Working in Japan

Real Advice on How to Get a Part-Time Job in Japan

Getting a job as a foreigner in Japan may not sound easy, but yet most people who move to Japan succeed. Although, they often need more time to acknowledge the job-hunting rules and the process becomes longer than for Japanese. After reading this article, you will get to know how to look for a job, what jobs you can get in Japan as a foreigner, what to prepare beforehand, and what a typical part-time job interview is like.

Before you start looking for a job

There are some necessary things you should prepare before looking for a job that you might not know about. Reading these tips will help you avoid confusion during the interview.

Open a bank account

Even if you have an international bank account, most employers will require a Japanese bank account anyway. You will be certainly asked: “Do you have a Japanese bank account?”. If you say no – the employer might get confused and this is definitely not what you want during the interview. On the other hand, if you say yes – that would show that you are responsible and ready to work in Japan. I highly recommend opening a Japanese bank account as soon as you find a place to stay.

In another of our articles, you can learn the best way to open a bank account in Japan as a foreigner – check it out!

Prepare a Japanese CV (履歴書; rirekisho)

In Japan, people always use the same CV format, which includes your personal information (name, address, etc.), your academic and work history, qualifications, special skills, and so on.

My advice is to buy a ready CV template pack in Daiso or another 100 yen shop. For less than 1 EUR you can get a pile of 10 to 30 proper, up-to-date CV forms ready to fill. It’s better to have more than you need, as you will probably apply to many places, and you might easily make a mistake – all the information must be handwritten. Also, remember to write it with a black pen.

You will also need a professional photo taken in a photo booth and stick it to the CV. Japanese photo booths look like below:

You can find them in many places, especially near train stations. Most of them are also visible on Google Maps – search for “証明写真” (shomeishashin). Prices may vary from 400 to 1000 yen, depending on the type of photo you choose. And there might be very interesting options to choose from, including making your face look skinny or shiny. It can be fun to try them out!

Think of a type of job you want to do

Have some time to think about what you want to do as a job in Japan. You may find this article very useful to find out about the types of jobs available for foreigners in Japan:

There are of course many more types of jobs you can get in Japan, basing on your skills and interests. Try writing down all the ideas you got – it might be helpful to decide which area you are going to focus on.

Where to look for a job

There are plenty of different ways how to find a job in Japan – let’s take a look at some of them.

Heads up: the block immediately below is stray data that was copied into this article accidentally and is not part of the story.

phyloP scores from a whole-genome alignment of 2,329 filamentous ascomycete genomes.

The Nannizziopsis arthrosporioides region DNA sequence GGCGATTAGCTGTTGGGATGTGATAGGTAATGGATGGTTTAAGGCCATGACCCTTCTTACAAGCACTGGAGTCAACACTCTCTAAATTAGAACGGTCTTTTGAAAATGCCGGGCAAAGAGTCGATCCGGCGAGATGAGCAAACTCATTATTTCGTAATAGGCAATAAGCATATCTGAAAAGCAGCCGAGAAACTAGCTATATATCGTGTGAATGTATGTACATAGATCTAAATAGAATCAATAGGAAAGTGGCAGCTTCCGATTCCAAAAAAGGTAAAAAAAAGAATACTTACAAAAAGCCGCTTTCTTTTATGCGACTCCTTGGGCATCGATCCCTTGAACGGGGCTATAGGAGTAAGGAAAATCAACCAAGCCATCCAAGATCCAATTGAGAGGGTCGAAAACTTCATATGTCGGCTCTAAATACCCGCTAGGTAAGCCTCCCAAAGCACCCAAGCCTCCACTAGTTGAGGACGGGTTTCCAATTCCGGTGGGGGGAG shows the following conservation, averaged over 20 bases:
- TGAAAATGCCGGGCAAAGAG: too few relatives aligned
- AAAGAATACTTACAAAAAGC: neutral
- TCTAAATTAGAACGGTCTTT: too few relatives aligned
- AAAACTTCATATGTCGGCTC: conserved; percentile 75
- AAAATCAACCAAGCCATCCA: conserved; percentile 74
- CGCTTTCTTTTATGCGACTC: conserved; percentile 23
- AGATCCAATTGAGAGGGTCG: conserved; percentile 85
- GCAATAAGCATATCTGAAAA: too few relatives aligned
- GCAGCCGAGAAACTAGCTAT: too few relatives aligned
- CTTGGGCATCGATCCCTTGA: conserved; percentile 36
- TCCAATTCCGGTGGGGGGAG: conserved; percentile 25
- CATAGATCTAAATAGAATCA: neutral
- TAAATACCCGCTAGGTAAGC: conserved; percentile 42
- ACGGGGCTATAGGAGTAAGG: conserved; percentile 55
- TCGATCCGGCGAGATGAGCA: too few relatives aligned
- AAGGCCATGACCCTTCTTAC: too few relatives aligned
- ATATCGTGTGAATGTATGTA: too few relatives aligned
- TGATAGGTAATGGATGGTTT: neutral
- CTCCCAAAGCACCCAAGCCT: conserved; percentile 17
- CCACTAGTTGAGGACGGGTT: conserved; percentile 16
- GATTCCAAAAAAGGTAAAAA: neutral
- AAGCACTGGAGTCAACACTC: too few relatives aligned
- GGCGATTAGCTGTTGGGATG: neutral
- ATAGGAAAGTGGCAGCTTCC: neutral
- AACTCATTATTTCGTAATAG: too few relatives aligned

Japanese job search platforms

Townwork and baitoru are the biggest part-time job platforms in Japan. Even if you are still a beginner in the Japanese language, with the small help of Google Translate, you will be able to find a job even with no language requirements.

Screenshot from

There are very helpful filters for non-Japanese, such as 外国人活躍中 (foreign employees) or 留学生歓迎 (overseas students welcomed). Besides that, you can filter by the type of job, wage, region, and many other factors, even co-workers’ age! It can be great fun to check what jobs are available nearby, so be sure to check it out!

Foreigner-friendly job hunting services

If you want to be sure that the job is suitable for foreigners, you can try searching on websites made for foreigners. You might want to check out YOLO Japan and GaijinPot Jobs – you can be assured that English guidance will be provided and the agents will explain everything to you. Although, there might not be as many job offers and types of jobs as on Japanese websites.

Directly on websites – Uniqlo, Nike, Adidas, etc.

Working in big customer service companies such as Uniqlo, Nike, Adidas, etc. has a lot of advantages – they are reliable, safe, and probably already hiring other English-speaking staff that could help you through your first weeks.

Uniqlo store / Pixabay

In this case, going directly to the websites and applying by their form is the fastest way to get a reply from such companies. It’s likely they will contact you even the same day/week, so send the application and just wait!

Directly in the store

The fastest way to talk to someone in a store and to know if they are even looking for someone at the moment is to go directly and ask if they are currently hiring. This is a good move to show your positive vibes and that you are willing to work hard.

Going to ask about the job directly is perfect for places like cafes, restaurants, small shops, etc. If you’d like to work in such place rather than a big company, don’t hesitate to walk there, smile and kindly ask about job possibilities.


I hope you found this article useful and that now you feel more confident about the part-time job finding process in Japan. Be sure to prepare the documents mentioned, write down all the types of jobs that you’d want to do in Japan, and check out the websites linked above. Fingers crossed!

Daria Magiera
Japanese Speech Contest 1st prize winner (2016) → 3 months in Japanese high school in Sendai (2016) → Working Holiday around Japan (2020) → Marketing and Business student (2020~) → open for new adventures (anytime!)